Regulations promulgated by the attorney general’s office require that an application for “leave to sue” in quo warranto be in the form of a complaint accompanied by points and authorities.
“My client’s indigency prevents me from being in a position to incur or pay any costs or charges for any quo warranto action that may be brought,” Judge wrote.
Sec. 810 provides that when a private party applies to bring a quo warranto action, the attorney general may require the party to “enter into an undertaking...conditioned that such party...will pay any judgment for costs or damages recovered against the plaintiff, and all the costs and expenses incurred in the prosecution of the action.” A regulation provides that an applicant must execute an “undertaking— in the sum of $500” within 10 days of being granted leave to sue.
Application Not Ruled Out
Acting Assistant Public Defender for Operations John Vacca said yesterday that Judge has not ruled out making a formal application, adding that the public defender felt, given the limited budget of his office, that it would be more “appropriate” for the attorney general to bring the action himself.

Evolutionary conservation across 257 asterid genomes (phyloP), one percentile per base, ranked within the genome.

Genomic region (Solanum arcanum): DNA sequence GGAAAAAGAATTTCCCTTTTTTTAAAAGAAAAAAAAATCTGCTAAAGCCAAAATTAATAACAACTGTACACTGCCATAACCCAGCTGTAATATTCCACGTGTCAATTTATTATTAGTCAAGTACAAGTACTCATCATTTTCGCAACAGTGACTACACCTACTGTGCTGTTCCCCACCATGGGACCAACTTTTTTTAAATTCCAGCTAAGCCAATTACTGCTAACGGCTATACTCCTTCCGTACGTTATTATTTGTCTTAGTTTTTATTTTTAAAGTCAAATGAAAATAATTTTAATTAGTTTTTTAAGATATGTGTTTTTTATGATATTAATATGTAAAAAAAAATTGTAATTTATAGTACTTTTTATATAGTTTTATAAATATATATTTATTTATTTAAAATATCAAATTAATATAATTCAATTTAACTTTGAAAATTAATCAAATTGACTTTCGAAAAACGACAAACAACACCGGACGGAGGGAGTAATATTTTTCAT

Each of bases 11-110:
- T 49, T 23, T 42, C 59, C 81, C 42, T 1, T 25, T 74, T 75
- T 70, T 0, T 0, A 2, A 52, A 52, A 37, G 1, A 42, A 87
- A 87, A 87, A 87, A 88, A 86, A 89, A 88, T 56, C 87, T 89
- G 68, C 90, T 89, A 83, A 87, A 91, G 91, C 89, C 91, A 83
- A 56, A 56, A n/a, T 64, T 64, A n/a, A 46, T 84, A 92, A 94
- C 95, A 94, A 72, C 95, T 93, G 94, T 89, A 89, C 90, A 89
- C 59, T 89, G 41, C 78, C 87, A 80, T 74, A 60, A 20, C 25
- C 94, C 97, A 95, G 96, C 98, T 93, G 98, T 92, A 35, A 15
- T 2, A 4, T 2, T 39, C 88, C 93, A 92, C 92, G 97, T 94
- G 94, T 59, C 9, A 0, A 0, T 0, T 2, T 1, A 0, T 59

Vacca said the letter was faxed and mailed to the attorney general Tuesday. A spokesman for Lockyer did not return a call from the MetNews seeking comment yesterday.
Delgadillo spokesman Eric Moses said the letter showed Judge was seeking to “walk away” from the issue by “dumping” it “in the lap of the attorney general.”
“If you read the public defender’s letter closely, it shows that he’s washing his hands of this matter after wasting the taxpayers’ money by filing and losing more than 8,300 demurrers and having his argument rejected by the court of appeal.”
The letter, Moses asserted, did not even explicitly urge Lockyer to file a quo warranto action.